Effects Of The Density Of Co-Occuring Bivalves (Mya Arenaria) And Deep-Burrowing Polychaetes (Nereis Virens) On Benthic Fluxes And The Concentrations Of Ammonium And Soluble Sulfides In Sediment Porewater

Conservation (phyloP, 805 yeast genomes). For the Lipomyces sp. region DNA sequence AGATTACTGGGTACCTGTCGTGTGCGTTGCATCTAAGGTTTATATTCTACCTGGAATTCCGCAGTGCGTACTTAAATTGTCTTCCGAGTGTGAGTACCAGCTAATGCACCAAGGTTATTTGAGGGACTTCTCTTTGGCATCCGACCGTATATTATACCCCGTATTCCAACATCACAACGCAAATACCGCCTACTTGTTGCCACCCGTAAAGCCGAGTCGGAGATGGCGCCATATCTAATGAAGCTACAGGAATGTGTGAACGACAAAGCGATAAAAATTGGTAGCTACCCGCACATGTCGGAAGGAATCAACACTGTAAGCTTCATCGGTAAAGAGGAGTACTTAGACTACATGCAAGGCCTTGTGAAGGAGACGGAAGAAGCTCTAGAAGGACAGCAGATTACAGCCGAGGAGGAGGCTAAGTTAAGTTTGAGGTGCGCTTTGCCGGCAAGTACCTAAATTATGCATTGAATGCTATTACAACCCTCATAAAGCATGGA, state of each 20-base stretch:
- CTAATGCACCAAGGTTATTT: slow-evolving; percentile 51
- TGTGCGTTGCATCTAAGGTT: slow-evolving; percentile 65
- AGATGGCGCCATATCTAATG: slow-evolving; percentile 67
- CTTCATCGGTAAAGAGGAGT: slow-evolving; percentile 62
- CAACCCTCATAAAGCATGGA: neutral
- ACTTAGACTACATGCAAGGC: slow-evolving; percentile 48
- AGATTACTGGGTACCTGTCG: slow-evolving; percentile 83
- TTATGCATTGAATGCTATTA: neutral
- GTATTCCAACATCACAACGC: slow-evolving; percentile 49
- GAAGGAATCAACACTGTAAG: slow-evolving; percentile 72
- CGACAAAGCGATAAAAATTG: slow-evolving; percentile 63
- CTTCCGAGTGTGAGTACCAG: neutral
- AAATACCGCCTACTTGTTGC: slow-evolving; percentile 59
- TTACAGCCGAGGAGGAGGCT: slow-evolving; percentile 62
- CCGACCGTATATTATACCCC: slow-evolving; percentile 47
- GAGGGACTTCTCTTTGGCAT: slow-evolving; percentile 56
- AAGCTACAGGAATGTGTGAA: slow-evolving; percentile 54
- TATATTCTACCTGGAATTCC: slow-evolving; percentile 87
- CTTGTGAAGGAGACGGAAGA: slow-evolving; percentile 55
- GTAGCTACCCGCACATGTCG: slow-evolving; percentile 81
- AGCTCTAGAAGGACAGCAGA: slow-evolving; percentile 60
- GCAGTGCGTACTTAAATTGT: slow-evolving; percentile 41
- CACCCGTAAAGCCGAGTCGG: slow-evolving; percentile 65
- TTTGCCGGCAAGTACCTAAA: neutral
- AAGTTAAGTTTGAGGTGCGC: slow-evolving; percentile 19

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Increases in the frequency and severity of disturbance events, such as periodic hypoxia and trawling, have caused dramatic changes in benthic invertebrate communities in many coastal regions. In order to predict the effects of disturbance on ecosystem function, it is necessary to improve understanding of how changes in invertebrate density and species composition affect benthic geochemical cycling. I used laboratory microcosms to test the effects of recolonization of previously defaunated sediments by deep-burrowing polychaetes (Nereis virens) and suspension-feeding bivalves (Mya arenaria) on porewater ammonium and soluble-sulfide concentrations as well as benthic fluxes of oxygen and nutrients: dissolved inorganic nitrogen (ammonium and nitrate + nitrite, or DIN), dissolved silicate (Si), and soluble reactive phosphorus (SRP). I added single and two-species treatments including a range of densities comparable to densities common for shallow estuaries. I sampled porewater and measured fluxes under both dark and light conditions one month after organism addition. Effects of N. virens on porewater chemistry were significantly greater than M. arenaria, but even the lowest density of each organism lowered porewater ammonium and soluble-sulfide concentrations significantly relative to defaunated controls. However, increasing density had little additional effect on porewater. Benthic oxygen and nutrient fluxes generally increased between low and high densities. However fluxes of DIN and SRP were higher in controls than in lowdensity treatments and fluxes of SRP were significantly lower in N. virens treatments than M. arenaria treatments. This suggests that whether organisms would increase or decrease nutrient availability depends on density and that the ratio of DIN:SRP release depends on species composition. Macrofaunal respiration and excretion of ammonium and SRP appeared to account for most of the increased nutrient flux. Mya arenaria also stimulated significant increases in benthic gross primary production (GPP) and corresponding decreases in ammonium, SRP, and Si fluxes in the light relative to the dark. N. virens had no effect on GPP but enhanced both nitrate and Si flux significantly in the light, probably by increasing ventilation. Changes in porewater solute concentrations and benthic flux rates in two-species treatments were generally greater than expected based on single-species treatments, and the deviation of observed from expected values increased with density. This suggests that niche complimentarity could influence the effects of these organisms on elemental cycling and that effects become more important with increasing density.

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